Teach your teenager how to save and budget
Early lessons in money management will help their finances at university and beyond
It is common for parents in the UAE to give small amounts of pocket money to their school-age children to pay for their lunch or other minor expenses. They also support their offspring through their university studies in the Emirates, making it rare for undergraduates to work or apply for a student loan to fund their tuition fees and expenses — something which is commonplace in other parts of the world. As a result, students may not appreciate the importance of financial discipline until they graduate or leave home or, even worse, when they encounter financial difficulties.
Parents play an important role in shaping our children’s financial behaviour and attitude towards money.
A recent study by Visa found that 43 per cent of respondents in the UAE between the age of 16 to 24 say they are not ready to manage their own money, while 53 per cent believe schools do not prepare them enough.
Interestingly, 48 per cent believe that financial institutions should have an advisory role when it comes to enhancing financial knowledge. So, how can teenagers learn to manage their finances better?
Parents play an important role in shaping our children’s financial behaviour and attitude towards money. Many teenagers look up to their parents to set the right example when it comes to managing finances. While it might not be easy to discuss money with your children, particularly as they approach adulthood, the skills required to manage their personal finances can be conveyed early on in an approachable and relatable way. The idea is to get them to think beyond their pocket money, about their future dreams and plans.
Get savvy about saving
The Visa study indicates that only 28 per cent of the respondents in the UAE would like to start or continue saving. This is significantly below the 80 per cent average in a recent survey on the financial habits of youth in three European countries. The key to successful saving is making it a regular habit: setting aside a certain amount of money earned in a savings account. It’s also important to save money for a rainy day, for example, to cover any unexpected expenses such as a broken laptop. Parents can help their children categorise their goals into short-term, medium-term or long-term, whether it’s a new phone, bike, a holiday or something much bigger like a car or a house.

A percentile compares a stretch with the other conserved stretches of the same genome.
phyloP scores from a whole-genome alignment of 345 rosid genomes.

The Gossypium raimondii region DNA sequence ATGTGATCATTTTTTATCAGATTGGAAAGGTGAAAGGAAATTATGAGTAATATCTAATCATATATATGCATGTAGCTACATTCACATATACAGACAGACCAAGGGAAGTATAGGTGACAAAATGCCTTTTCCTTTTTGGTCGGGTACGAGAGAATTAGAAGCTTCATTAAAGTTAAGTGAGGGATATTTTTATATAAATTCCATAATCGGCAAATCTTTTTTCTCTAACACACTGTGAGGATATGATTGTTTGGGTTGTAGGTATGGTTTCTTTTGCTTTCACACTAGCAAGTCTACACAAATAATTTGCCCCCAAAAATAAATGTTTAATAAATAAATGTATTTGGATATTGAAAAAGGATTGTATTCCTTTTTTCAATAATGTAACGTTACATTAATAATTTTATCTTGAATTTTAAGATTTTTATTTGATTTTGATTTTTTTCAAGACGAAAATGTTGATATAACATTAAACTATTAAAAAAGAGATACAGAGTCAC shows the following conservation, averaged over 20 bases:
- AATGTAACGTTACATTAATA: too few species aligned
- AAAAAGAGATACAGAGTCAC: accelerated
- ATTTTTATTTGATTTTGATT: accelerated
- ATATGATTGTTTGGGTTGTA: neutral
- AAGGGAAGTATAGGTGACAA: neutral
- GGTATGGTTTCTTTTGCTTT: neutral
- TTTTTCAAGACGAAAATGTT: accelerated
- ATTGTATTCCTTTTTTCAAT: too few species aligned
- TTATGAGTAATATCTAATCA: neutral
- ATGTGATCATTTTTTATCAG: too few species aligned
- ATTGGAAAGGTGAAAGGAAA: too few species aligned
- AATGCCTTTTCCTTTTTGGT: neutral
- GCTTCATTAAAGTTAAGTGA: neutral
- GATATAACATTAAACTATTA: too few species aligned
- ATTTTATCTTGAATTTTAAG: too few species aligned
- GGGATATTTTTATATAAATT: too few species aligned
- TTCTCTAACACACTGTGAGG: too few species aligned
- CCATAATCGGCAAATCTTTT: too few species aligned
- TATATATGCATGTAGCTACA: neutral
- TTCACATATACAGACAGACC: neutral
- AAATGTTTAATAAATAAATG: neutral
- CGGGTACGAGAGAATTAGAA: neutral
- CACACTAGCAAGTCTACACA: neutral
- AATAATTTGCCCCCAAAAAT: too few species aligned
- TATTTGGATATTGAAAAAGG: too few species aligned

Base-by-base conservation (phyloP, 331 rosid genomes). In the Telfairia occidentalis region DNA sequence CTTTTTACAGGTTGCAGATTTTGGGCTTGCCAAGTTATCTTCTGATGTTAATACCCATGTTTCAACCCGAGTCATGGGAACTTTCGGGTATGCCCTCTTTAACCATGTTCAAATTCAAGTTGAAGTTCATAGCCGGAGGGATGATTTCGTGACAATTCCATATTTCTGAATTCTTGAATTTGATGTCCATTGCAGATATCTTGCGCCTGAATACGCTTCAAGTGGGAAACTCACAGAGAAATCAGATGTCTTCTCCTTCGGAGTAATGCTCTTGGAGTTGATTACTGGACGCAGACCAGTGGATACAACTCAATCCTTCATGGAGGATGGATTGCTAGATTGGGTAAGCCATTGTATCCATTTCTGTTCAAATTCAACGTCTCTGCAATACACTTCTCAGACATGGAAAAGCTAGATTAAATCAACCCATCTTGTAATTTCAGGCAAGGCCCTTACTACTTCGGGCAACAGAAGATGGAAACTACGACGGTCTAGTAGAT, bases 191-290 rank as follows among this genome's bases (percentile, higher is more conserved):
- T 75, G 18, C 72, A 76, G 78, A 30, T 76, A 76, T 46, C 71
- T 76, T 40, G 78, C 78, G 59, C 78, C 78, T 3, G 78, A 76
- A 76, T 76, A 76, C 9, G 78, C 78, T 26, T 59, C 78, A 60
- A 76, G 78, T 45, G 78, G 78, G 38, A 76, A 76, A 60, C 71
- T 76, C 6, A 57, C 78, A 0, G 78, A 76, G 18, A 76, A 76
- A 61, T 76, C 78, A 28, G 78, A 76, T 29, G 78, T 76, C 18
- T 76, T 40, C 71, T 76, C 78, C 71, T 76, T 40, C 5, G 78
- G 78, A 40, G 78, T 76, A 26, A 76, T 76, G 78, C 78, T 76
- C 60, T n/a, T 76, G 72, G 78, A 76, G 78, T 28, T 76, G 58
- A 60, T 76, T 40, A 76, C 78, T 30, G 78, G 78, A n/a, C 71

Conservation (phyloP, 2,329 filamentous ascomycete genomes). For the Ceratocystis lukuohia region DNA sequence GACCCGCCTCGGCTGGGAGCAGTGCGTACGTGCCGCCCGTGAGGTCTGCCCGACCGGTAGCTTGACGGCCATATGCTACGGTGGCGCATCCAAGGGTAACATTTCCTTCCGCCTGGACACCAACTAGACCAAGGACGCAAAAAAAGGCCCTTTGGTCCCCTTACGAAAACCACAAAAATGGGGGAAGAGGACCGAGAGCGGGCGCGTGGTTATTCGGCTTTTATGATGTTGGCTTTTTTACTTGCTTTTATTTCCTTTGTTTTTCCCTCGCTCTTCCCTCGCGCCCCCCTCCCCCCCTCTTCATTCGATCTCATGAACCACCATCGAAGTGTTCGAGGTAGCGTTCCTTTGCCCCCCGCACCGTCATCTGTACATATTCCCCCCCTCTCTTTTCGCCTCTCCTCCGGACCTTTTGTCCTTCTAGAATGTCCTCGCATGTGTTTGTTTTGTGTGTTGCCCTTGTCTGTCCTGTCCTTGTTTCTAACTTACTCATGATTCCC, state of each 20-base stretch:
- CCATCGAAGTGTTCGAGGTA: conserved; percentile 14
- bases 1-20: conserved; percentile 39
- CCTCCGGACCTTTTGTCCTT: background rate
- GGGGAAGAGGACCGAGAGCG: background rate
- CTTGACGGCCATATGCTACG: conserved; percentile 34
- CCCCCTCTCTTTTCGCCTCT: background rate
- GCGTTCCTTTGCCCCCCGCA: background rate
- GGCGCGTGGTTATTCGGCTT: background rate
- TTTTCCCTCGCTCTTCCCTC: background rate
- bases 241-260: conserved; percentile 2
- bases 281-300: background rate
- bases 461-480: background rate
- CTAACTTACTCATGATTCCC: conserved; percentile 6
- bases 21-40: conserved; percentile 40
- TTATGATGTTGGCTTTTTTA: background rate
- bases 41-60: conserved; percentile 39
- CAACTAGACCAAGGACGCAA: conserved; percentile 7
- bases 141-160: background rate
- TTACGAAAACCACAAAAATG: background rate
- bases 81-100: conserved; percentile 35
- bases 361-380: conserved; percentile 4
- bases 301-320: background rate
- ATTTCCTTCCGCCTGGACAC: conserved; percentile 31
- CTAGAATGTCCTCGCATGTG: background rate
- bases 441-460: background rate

Budget to determine what you need versus what you want
Teach your teenager how to create a budget and understand the difference between something you need to have and something you want to have. The goal of a budget is to be able to save. Once your child understands how to differentiate between their needs and wants, they may be surprised how certain categories add up more than expected. This can be a good opportunity to teach them how to prioritise spending or cut back.
Spend within your means
Show your child how to make smarter decisions when it comes to spending and to think carefully about purchases. Using a budget and learning to plan your purchases can make it easier to save money. The key to spending is to stay within your means and not spending more than they have.
Keep debt in check
It is key to teach your teen that borrowed money is not free money — it has to be paid back. For older children about to enter the workforce, parents must explain how the amount they owe actually decides whether or not they qualify for future loans from financial institutions. For example, in the UAE, Al Etihad Credit Bureau can track your credit history to identify how you’ve repaid previous loans, credit card balances and other payment obligations such as telephone bills. This history determines your credit score. If your credit score is lower, you may have to pay a higher interest on your loans. To access a credit report, you can simply download the AECB app.
Keep your money safe
Earning money is hard work so it’s just as important to protect your money as it is to make it. The easiest way to protect hard-earned cash is to keep it in a safe place. A bank is one of the most secure places and they offer specific accounts for young people which could help your child put their lessons into practice. Equally, just as they shouldn’t leave money where it could be lost or stolen, protecting financial information online is just as important. Teenagers are often digitally savvy, so make it a point to explain to them that they can access nearly any information online but with all that access comes responsibility.
Shahebaz Khan is Visa’s general manager for the UAE and Daniele Lavalle is the head of business development at Al Etihad Credit Bureau
Updated: November 12, 2019 01:25 PM